Many Asian countries celebrate the Hungry Ghost Month, that has its roots from Taoism and Buddhism, differently.
Let us look at some differences between the way they celebrate this month.
China only celebrates 1 day of the festival
While Singaporeans believe that the gates of hell opens on the first day of the 7th month and closes on the last, China only celebrates on the 15th day of the 7th month, which is known as Zhong Yuan Jie or Ghost day. In China, it is commonly believed that the ghost only roam about for that one day.
The other governments don’t really regulate the burning of offerings
In Singapore, there are dedicated containers and spaces where you must burn your offerings. This is to prevent any unfortunate fire incidents and also reduces the area where the ashes and smoke can reach so it does not disturb other people. However, in other countries, offerings are made everywhere from the front of houses to roadsides.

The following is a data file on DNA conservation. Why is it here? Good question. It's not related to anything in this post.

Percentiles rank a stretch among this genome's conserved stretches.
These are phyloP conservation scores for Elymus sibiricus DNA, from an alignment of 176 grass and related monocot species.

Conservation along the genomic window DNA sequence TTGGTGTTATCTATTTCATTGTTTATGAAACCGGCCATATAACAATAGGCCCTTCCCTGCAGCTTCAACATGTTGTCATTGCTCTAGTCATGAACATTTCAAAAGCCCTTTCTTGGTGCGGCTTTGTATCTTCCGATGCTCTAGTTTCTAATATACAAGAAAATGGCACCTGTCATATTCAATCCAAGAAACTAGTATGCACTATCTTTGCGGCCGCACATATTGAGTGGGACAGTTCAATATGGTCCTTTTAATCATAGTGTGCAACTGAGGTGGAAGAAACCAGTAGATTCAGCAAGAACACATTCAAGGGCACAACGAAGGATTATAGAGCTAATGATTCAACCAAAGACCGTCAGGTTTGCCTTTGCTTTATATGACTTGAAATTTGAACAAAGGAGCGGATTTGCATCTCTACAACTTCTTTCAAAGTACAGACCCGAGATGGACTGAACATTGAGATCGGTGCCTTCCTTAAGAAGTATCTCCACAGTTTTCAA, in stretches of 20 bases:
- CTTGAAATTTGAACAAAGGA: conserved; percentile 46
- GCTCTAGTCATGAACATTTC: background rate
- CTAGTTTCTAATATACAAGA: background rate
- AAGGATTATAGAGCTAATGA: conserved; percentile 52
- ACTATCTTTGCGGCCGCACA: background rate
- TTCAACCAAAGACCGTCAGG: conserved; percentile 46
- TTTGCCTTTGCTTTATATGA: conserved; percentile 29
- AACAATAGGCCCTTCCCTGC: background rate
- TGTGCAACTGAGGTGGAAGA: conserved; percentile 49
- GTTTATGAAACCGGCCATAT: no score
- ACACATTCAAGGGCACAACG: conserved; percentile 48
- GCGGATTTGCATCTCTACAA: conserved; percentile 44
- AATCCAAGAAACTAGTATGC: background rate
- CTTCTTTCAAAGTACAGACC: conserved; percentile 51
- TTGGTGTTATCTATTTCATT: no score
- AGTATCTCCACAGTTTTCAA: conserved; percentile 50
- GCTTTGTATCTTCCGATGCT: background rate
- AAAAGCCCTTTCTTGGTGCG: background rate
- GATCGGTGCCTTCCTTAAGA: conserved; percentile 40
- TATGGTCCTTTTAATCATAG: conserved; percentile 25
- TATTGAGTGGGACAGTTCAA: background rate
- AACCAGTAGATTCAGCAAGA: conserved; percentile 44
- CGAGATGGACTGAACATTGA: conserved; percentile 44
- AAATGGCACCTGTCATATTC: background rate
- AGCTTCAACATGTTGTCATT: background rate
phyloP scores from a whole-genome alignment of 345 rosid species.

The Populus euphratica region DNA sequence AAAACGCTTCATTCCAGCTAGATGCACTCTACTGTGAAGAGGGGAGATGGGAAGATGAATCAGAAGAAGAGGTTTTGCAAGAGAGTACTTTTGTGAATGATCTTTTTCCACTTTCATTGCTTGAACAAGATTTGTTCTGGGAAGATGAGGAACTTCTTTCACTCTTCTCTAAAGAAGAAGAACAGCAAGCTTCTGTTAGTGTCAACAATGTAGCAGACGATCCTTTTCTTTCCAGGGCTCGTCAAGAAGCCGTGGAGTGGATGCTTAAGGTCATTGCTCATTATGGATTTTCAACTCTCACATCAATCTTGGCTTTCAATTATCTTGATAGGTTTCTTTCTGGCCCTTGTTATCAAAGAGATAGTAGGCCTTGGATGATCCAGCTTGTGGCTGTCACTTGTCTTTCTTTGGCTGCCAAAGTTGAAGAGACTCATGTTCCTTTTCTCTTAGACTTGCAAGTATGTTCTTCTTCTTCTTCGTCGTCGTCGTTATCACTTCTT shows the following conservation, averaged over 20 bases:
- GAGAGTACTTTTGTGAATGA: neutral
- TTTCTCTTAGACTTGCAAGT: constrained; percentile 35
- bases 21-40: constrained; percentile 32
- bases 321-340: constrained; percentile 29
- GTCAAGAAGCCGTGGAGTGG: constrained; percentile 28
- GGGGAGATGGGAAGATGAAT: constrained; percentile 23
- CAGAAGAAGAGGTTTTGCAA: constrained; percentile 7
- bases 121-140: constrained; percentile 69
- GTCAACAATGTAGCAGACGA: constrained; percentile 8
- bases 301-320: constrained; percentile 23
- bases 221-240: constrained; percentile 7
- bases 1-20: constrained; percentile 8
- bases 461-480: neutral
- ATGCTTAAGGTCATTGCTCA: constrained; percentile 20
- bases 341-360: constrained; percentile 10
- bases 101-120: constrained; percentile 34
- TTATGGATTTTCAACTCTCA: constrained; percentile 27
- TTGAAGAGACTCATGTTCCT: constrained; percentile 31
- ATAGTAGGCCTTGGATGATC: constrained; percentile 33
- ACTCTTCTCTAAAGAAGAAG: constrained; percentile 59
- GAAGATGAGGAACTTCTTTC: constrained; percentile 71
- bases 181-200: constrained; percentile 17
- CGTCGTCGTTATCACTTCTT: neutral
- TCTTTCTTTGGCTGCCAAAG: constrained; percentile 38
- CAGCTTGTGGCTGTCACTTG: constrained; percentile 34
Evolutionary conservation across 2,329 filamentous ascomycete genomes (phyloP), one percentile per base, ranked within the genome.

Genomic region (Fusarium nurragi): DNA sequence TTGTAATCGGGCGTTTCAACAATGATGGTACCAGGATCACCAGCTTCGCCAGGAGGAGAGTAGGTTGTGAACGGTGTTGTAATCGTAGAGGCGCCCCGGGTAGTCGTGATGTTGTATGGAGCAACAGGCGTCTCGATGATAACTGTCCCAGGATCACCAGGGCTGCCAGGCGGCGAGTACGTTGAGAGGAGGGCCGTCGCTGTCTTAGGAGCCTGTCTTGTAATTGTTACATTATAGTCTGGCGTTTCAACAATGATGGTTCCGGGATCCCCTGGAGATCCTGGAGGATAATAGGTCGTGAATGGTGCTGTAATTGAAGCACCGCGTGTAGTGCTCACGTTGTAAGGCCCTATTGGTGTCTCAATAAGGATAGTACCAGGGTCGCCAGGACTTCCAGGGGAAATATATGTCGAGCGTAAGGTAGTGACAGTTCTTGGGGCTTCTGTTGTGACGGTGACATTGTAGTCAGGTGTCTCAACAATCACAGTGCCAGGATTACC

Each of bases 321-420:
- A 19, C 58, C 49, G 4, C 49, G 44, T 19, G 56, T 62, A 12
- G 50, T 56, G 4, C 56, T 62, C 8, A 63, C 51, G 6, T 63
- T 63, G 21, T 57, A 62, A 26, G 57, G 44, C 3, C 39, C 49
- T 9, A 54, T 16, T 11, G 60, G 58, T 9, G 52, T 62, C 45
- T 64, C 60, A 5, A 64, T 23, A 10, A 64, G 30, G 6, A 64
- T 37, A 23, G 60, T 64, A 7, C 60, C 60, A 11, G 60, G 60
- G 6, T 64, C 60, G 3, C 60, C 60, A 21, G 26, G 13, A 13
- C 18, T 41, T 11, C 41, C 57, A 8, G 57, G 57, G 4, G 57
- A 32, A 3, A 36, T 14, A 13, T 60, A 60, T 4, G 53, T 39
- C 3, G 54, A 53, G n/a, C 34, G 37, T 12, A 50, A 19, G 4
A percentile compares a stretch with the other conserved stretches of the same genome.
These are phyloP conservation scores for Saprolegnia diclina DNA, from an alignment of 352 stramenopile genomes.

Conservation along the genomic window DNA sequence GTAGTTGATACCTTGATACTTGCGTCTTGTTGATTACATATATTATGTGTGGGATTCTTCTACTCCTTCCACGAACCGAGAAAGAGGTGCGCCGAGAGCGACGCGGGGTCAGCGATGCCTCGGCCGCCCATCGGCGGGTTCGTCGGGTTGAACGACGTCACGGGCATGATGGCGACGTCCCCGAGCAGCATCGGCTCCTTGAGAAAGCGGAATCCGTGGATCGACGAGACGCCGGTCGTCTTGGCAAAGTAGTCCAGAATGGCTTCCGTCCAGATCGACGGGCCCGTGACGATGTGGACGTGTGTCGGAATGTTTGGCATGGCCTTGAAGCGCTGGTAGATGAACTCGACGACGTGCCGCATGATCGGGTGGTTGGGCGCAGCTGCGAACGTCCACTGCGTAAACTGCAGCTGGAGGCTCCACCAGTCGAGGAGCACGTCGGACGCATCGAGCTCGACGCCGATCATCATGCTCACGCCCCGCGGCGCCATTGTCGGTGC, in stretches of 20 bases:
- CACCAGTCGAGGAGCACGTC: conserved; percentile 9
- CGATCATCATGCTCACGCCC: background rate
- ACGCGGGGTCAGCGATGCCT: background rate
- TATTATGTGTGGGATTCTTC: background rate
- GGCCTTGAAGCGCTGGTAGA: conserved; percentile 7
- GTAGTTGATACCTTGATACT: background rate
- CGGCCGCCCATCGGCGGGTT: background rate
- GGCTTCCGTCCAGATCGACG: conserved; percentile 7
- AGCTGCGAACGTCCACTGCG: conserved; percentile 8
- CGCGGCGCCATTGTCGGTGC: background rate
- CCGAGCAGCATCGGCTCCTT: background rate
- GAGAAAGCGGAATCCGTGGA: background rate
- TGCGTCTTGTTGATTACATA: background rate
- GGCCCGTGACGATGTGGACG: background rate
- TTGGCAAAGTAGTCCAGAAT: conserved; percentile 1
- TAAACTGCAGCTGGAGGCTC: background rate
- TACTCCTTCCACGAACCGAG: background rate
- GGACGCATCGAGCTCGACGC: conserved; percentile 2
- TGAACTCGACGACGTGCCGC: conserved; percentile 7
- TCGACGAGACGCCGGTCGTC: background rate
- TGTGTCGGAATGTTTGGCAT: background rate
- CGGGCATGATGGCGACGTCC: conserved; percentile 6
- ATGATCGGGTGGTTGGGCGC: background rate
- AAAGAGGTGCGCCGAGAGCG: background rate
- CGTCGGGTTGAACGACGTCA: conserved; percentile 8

China, Taiwan and Hong Kong don’t have getais
Possibly apart from Malaysia, Singapore is one other country that celebrates the festival for hosting a month of stage performances including singing and dancing for the entertainment of the other world. The first row of seats are deliberately left empty for the other beings.
But of course, with COVID-19, getais might become be part of history soon.
Japanese buy presents for their bosses and friends
Originally. On the 15th of the lunar 7th month, the gifts were meant to be offering for their ancestors. Over the years, it has evolved to an annual event of gifting to the living.
Vietnamese celebrates Mother’s Day
It just so happens that the 15th day of the 7th month is also Mother’s day in Vietnam. If their mothers are alive, the children bring along a red rose, otherwise they carry a white rose, and pray to the deceased on the same day. Pretty interesting, isn’t it?
To know more about the Hungry Ghost Month in general, watch this video to the end:
Featured Image: eggie Lee / Shutterstock.com
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